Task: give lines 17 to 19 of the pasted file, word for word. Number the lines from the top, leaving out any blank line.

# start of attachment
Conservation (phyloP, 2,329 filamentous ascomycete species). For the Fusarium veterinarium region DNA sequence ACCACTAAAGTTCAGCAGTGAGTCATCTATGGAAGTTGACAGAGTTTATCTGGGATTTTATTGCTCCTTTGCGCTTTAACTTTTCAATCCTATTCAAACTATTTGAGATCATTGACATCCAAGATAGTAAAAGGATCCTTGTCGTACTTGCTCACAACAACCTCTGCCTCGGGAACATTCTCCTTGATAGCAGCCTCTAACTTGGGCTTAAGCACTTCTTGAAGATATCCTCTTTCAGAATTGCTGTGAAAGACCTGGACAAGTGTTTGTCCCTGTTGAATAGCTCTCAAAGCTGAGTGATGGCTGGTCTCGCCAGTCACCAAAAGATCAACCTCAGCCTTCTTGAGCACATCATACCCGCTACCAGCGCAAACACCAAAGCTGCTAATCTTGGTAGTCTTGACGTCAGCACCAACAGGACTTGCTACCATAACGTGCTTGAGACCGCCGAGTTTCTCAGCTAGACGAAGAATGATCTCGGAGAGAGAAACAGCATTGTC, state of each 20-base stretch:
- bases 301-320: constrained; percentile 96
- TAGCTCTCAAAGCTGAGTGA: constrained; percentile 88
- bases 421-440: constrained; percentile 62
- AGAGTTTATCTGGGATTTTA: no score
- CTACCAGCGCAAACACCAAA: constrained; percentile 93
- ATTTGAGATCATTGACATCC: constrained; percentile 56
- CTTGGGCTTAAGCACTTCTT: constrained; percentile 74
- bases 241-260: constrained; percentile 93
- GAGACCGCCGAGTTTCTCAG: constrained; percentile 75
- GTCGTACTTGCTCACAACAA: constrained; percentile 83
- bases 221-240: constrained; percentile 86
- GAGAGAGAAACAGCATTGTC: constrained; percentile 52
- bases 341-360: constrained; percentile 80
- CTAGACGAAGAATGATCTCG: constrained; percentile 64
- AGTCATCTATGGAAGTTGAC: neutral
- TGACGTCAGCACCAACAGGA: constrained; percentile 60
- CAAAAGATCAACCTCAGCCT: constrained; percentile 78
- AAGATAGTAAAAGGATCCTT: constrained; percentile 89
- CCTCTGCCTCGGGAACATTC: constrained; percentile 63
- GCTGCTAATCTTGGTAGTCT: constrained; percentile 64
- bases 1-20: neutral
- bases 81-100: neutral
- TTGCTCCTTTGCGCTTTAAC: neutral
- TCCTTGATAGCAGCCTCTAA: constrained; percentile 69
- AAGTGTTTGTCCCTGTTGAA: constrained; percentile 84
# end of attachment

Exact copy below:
- TGACGTCAGCACCAACAGGA: constrained; percentile 60
- CAAAAGATCAACCTCAGCCT: constrained; percentile 78
- AAGATAGTAAAAGGATCCTT: constrained; percentile 89